Spring is a special time of year. It’s when the world turns green again, and everything appears to rejuvenate. Flowers come into bloom, and birds fly home. It is also a great time of year to complete a home remodel.

However, remodeling, and home construction in general, often comes at a cost. These projects can have a negative impact on the environment. The amount of waste and natural resources used can be a long-term contributing factor to shrinking resource reserves.

In the season of growth and rejuvenation, is this really something you want to do? In order to reduce the ecological footprint of your home remodel, there are a few steps you can take. Some of these steps are listed here.


Recycling doesn’t just have its benefits when it comes to plastic and paper. Recycling construction materials can save you a lot of money in material cost, as well as being better for the environment. Wood is likely the easiest building material to find recycled. Some of these recycled pieces may be in poor shape, but you will certainly find high-quality pieces if you look hard enough.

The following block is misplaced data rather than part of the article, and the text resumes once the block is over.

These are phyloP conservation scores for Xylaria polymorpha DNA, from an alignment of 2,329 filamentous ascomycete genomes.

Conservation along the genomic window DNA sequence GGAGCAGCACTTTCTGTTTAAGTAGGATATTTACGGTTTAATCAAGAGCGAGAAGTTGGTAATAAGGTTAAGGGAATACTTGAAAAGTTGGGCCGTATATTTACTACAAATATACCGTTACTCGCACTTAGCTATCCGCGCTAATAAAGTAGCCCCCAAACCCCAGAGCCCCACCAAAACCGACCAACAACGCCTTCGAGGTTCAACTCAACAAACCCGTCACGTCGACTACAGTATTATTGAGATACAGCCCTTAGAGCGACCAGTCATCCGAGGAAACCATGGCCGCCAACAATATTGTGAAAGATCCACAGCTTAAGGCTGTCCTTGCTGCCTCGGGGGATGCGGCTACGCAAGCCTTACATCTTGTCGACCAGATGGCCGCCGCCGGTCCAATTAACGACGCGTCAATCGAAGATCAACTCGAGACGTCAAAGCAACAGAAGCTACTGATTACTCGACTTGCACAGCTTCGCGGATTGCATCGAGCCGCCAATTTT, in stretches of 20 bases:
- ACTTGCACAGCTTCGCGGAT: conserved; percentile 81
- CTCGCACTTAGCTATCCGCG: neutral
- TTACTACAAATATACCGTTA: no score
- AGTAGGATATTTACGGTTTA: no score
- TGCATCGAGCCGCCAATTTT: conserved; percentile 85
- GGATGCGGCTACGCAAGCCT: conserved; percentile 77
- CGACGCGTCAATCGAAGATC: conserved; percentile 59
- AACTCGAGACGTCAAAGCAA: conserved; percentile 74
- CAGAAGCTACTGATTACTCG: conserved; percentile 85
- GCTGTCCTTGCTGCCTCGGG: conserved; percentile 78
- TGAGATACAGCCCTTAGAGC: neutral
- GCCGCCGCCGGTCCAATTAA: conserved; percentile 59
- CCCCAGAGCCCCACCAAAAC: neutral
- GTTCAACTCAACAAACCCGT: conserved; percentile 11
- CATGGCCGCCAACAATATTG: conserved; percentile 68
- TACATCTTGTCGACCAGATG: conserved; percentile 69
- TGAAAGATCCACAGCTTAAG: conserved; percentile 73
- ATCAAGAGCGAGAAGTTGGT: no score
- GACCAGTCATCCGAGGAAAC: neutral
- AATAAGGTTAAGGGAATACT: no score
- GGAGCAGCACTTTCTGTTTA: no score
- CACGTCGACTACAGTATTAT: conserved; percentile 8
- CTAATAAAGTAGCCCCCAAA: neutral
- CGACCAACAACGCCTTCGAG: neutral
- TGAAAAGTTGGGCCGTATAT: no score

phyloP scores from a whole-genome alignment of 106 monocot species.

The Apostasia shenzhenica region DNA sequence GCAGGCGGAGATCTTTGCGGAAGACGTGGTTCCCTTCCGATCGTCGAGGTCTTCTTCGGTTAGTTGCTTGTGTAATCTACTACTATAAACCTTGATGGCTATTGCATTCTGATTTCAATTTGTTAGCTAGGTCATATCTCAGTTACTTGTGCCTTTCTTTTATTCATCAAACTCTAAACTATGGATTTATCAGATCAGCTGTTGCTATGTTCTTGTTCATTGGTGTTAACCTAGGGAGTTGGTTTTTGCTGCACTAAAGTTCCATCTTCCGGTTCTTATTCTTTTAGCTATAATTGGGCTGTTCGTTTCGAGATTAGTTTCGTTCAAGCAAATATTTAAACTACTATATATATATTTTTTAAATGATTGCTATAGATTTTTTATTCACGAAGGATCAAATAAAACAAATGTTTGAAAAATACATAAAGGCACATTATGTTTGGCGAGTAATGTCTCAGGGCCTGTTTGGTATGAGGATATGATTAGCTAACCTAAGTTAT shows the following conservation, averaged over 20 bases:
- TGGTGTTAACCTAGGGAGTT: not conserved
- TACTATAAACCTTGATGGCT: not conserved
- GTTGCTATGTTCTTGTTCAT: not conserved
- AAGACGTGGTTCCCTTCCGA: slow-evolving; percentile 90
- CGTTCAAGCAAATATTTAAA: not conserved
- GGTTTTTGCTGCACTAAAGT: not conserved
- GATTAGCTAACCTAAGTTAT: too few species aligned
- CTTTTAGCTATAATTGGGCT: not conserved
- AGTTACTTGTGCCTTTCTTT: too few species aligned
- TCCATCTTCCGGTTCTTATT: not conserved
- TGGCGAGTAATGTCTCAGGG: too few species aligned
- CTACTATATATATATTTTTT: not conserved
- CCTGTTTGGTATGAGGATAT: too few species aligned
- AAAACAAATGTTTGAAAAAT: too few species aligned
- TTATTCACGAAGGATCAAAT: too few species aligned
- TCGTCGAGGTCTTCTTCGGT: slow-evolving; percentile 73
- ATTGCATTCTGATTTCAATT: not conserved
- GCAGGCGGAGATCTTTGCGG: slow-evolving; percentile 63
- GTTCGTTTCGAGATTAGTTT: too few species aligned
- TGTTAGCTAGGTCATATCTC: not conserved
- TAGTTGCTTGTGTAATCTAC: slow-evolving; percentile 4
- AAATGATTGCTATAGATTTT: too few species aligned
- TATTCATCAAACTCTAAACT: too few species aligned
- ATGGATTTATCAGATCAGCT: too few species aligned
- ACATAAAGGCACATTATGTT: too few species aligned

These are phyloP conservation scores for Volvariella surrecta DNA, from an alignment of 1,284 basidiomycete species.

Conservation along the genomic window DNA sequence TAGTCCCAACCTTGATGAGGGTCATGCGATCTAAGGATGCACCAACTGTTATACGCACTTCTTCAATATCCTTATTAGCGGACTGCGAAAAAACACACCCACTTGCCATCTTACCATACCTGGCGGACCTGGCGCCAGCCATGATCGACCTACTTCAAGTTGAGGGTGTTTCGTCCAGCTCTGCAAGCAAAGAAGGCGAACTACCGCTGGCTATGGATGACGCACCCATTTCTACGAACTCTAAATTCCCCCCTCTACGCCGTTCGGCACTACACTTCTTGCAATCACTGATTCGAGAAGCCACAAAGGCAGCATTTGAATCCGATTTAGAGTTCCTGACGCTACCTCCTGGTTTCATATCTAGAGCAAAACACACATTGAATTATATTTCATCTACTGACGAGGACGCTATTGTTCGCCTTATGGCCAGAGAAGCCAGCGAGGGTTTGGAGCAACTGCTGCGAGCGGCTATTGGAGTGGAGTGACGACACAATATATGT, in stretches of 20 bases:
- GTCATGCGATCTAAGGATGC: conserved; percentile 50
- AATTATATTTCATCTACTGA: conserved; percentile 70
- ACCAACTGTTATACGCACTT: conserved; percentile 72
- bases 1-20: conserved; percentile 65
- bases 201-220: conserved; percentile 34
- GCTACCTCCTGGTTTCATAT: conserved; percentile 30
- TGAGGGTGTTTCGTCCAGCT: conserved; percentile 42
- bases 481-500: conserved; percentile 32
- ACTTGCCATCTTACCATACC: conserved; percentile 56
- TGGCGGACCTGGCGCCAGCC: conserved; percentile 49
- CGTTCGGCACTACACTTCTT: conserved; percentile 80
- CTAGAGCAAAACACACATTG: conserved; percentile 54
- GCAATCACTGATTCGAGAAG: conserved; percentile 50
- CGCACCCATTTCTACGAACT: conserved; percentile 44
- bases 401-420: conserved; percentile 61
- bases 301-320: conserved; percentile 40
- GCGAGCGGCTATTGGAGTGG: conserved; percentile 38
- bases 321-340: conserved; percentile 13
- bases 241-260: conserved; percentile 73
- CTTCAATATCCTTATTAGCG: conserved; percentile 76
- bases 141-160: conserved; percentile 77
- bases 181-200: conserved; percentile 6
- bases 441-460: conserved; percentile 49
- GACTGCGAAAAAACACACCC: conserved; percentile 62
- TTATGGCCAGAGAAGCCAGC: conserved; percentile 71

Measure Twice, Cut Once

This sage piece of advise holds true if you are looking to be eco-friendly in your remodel. This spring, try only getting the materials that you expressly need for the remodel. Avoiding mistakes will keep you from wasting your building supplies. Not only is this saving you money, it’s helping the environment.

Renewable Resources

One of the best ways to ensure that your remodel doesn’t harm the environment is by using renewable resources in your project. Using fast-growing wood, like bamboo and many softwood species, instead of hardwoods like oak goes a long way in making the remodel eco-friendly.

Open Floor Plans

If you are considering a large remodel which involves planning an entire room revamp or addition, try an open floor plan. Open floor plans are attractive to its occupants, and really adds space to a home. Additionally, cutting down on the walls and doors you include helps you save on material.

Remodeling can be a costly endeavor, but cutting down on the material you use can be better for your wallet and the environment.

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